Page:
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Give each student a blank sheet of 8 ½ by 14’’ paper and a writing implement. Begin by encouraging students to think about their lives and the privileges they have:Think about your daily life. What kind of house do you live in? How do you get from place to place? What kind of food to you eat? What does your family do for entertainment or for fun? Many of us live within our means and have our basic needs met. We also have the privilege of buying new clothes, going out to the movies, or eating out at restaurants. Think about your family specifically and what privileges and opportunities you have. (Vary how you say this depending on the socio-economic realities of the students you teach.) Then ask students: In such circumstances, for whom do you feel responsible?

Explain that they should draw a small circle in the center of the left third of their paper with their name in it to signify themselves. (See an example of this project) Now explain:

  • Think of all of the people you are connected to or whom you know. Who would you help if they were experiencing grave needs for food, clothing, shelter, or health care? What if the they were in danger of life-threatening oppression?
  • Now, draw several circles around the circle with your name. Each of these indicates a different level of responsibility you feel to help people in this situation. In the circle closest to your name, list the names of individuals or groups you feel most responsible for, perhaps “my family,” “my best friend Josh,” or “my dog.”
  • Place the names of people or groups you feel connected to, but less responsible for, in the next circle, and so on.
  • Continue this list, moving outwards until you are listing people you feel almost no responsibility to help on the outside. This may include people you don’t know or even people you think of as your enemies.
  • You should use as many additional, concentric circles as you need need to show the degrees of responsibility you would feel for various people in need.

Be sure to explain that There are no right or wrong answers here, no correct number of circles or correct groups of people who belong in any of the circles. This is an opportunity for you to think about whom you might feel responsible for given the current circumstance of your life. Give students time to make their drawings. Wait until you’ve gone through all three drawings the students will make in the exercise before discussing the students’ work.

Now share this scenario with the students: If a natural disaster, such as a tornado or hurricane, were to occur in your geographic area and you managed to stay safe while it was happening, who would you try to help after the danger had passed? Draw a circle with your name in it in the center section of your paper and repeat what you did before, this time keeping in mind the situation of a natural disaster in your community. You may find that some groups change and that your circles narrow or broaden. That is okay, this is just an exercise.

Continue to the last scenario (one script is given here, but please be sensitive to your students’ actual economic circumstances and vary what you say accordingly) by saying: Now draw a small circle in the center of the right third of your paper and put your name in it. Imagine that you are living in hard economic times similar to the Depression of the 1930s, when one quarter to one third of the American working population was out of work. There is no money for school supplies or for new clothes for school this year. Your family has had to stop going out for dinner, to the movies, and doing other entertaining things. You must share your computer with siblings and parents, and there’s no money for new video games, etc. Yet your family isn’t experiencing the worst of it. Also imagine that you know people who have to go to soup kitchens for dinner and have to get their groceries at food pantries. One of your friends has even dropped out of school to help their family by working full time. Keeping this in mind, add circles around your name to illustrate those whom you’d try to help if you were in this situation.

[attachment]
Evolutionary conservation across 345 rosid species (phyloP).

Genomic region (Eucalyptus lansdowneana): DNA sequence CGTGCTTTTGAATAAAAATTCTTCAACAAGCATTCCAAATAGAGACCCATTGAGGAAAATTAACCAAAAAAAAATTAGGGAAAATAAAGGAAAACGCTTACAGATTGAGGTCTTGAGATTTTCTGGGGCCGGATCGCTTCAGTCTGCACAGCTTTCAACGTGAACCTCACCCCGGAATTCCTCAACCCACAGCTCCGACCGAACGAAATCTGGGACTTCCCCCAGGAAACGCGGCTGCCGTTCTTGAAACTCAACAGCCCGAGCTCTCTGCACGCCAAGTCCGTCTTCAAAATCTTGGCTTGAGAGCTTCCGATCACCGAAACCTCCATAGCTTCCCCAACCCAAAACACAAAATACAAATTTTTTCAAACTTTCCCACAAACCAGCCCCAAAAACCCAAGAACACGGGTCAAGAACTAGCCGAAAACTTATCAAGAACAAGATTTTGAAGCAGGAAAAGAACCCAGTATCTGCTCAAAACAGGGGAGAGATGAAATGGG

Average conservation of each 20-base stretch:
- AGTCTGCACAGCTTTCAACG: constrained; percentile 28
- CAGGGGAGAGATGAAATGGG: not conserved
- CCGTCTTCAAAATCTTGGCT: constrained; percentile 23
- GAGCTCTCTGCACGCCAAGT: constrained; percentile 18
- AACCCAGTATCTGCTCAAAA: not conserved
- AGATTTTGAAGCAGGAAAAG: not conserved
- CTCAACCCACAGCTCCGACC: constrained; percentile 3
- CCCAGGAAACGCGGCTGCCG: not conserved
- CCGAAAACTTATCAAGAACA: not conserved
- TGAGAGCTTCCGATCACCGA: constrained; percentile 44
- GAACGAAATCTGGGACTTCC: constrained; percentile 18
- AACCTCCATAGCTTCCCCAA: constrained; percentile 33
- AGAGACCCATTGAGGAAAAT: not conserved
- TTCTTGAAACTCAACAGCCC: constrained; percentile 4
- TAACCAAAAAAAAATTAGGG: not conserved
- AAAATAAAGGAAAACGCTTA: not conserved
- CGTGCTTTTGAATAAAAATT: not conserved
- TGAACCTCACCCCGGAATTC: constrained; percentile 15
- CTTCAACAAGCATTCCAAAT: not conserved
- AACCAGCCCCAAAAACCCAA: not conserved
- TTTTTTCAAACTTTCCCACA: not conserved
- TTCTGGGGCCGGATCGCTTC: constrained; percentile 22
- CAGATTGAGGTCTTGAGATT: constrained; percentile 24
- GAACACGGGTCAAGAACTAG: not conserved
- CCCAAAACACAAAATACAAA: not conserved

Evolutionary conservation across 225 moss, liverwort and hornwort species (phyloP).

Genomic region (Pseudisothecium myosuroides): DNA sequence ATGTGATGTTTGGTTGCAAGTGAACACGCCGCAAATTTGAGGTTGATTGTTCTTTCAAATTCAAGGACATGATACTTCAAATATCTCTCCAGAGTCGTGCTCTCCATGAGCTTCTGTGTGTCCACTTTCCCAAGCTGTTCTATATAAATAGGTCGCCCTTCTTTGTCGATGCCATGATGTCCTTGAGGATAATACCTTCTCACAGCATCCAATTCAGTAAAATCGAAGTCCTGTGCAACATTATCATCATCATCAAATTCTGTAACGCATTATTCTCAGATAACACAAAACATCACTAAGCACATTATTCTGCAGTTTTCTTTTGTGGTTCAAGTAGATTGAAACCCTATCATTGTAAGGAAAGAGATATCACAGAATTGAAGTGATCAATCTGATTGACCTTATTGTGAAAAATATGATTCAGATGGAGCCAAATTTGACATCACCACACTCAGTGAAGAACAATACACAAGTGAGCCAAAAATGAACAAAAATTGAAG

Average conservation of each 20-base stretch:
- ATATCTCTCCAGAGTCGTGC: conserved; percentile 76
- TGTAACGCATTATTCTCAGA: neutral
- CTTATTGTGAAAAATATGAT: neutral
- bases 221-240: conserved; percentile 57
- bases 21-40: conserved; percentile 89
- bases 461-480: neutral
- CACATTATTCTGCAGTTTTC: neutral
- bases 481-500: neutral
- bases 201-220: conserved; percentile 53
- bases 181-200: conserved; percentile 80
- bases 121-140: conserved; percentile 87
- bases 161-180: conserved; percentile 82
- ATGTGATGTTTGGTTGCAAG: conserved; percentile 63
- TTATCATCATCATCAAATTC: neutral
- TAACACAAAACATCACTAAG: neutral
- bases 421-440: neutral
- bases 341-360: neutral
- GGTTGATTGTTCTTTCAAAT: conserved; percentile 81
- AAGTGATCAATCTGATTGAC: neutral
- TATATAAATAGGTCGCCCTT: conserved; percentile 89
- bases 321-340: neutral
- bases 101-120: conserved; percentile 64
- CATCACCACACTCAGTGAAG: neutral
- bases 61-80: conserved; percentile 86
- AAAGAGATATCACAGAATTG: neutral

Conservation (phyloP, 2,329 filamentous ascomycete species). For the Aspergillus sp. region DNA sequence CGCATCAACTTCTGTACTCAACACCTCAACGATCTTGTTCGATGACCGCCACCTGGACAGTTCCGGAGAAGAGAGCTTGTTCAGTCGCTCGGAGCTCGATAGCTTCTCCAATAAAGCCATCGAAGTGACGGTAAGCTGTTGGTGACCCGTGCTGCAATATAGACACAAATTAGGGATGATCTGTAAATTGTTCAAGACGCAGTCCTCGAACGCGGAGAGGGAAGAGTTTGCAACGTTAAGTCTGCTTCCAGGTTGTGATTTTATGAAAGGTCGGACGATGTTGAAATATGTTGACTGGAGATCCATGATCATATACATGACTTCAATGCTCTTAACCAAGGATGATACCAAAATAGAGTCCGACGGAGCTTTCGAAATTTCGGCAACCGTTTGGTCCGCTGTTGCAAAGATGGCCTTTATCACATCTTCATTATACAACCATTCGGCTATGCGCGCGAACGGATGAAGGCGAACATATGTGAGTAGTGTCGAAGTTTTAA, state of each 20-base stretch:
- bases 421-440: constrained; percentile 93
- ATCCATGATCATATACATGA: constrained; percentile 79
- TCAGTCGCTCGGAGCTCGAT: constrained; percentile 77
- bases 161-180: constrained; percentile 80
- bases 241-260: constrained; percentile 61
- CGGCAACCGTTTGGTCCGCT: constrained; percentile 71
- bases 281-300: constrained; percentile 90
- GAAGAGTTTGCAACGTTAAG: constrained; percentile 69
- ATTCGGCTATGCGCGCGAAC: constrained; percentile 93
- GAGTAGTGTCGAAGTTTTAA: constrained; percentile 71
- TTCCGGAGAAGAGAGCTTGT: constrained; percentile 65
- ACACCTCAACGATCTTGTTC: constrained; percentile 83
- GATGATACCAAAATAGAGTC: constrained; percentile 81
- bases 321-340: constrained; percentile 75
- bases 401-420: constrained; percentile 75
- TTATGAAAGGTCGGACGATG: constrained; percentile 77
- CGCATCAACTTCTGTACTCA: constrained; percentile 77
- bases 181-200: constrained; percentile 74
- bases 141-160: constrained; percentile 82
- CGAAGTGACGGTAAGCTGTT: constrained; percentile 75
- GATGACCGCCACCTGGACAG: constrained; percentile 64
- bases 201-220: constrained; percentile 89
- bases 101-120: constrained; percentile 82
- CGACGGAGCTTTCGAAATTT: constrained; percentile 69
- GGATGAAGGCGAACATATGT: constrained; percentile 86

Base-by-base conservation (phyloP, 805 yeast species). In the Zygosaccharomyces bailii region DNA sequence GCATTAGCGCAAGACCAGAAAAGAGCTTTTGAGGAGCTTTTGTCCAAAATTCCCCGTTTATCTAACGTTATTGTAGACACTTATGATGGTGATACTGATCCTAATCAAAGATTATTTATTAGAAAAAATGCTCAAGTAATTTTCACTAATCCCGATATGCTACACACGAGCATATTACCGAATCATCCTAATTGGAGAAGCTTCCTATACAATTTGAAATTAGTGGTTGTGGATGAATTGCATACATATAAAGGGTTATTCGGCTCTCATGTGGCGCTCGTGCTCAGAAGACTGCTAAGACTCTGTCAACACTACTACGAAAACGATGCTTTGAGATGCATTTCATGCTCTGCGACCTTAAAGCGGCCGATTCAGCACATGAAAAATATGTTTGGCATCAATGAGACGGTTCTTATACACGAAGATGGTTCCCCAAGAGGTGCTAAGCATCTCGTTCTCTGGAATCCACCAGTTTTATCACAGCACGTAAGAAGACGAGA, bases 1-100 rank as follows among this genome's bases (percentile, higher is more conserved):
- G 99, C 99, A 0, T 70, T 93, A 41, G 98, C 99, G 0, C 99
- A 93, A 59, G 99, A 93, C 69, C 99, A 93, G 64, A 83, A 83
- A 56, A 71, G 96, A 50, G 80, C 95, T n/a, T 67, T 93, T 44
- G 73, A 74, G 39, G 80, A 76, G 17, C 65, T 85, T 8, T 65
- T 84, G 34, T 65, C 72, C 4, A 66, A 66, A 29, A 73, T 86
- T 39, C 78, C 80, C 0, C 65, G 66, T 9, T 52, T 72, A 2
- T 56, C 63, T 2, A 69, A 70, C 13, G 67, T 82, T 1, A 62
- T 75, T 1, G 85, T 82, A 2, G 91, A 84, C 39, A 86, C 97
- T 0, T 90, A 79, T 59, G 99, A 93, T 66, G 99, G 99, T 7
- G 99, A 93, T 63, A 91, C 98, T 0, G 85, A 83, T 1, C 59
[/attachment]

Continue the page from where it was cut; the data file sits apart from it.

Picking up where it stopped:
Ask students to share their diagrams in pairs. Direct the students to notice how their pictures changed or didn’t change depending on the scenario. When you come back together as a group, ask students to share a similarity and a difference they noticed between their own and their partner’s diagrams. You can ask questions such as:

  • Did anyone put people you didn’t know closest to yourself, with family members further out?
  • Did the number of circles and groups of people you’d help increase, decrease, or stay about the same with each scenario?
  • Why do you think some people might try and help others more when you’re in the same situation (e.g. the first scenario about a natural disaster) than when you’re doing better (e.g. what they showed in the first drawing)?

It’s important not to judge what students say and to encourage students to understand choices that may be different from their own. Ask neutral questions that will help students explain their decision making process and facilitate an open discussion between members of the group.

Document analysis

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Give each student a copy of the document study to discuss in hevruta groups of two. After reviewing the documents, direct students in a discussion about the “spheres of support” they noticed were discussed in each of the documents.

Ask students to muse about whether or not they could make rules about when their own spheres of support might expand or contract. Ask:

Encourage students to brainstorm a list of the kinds of support they might offer. Their lists should include a range, from direct aid and financial charity to forming interest groups that work to change the behaviors of oppressors, encouraging consumer boycotts, and lobbying the government to investigate illegal labor practices, for example. See the introductory essay for this lesson and essay for Lesson 8, as well, which discusses the Jews for Racial and Economic Justice Shalom Bayit campaign, in which Jewish women hiring domestic workers are learning to be allies by using fair labor practices.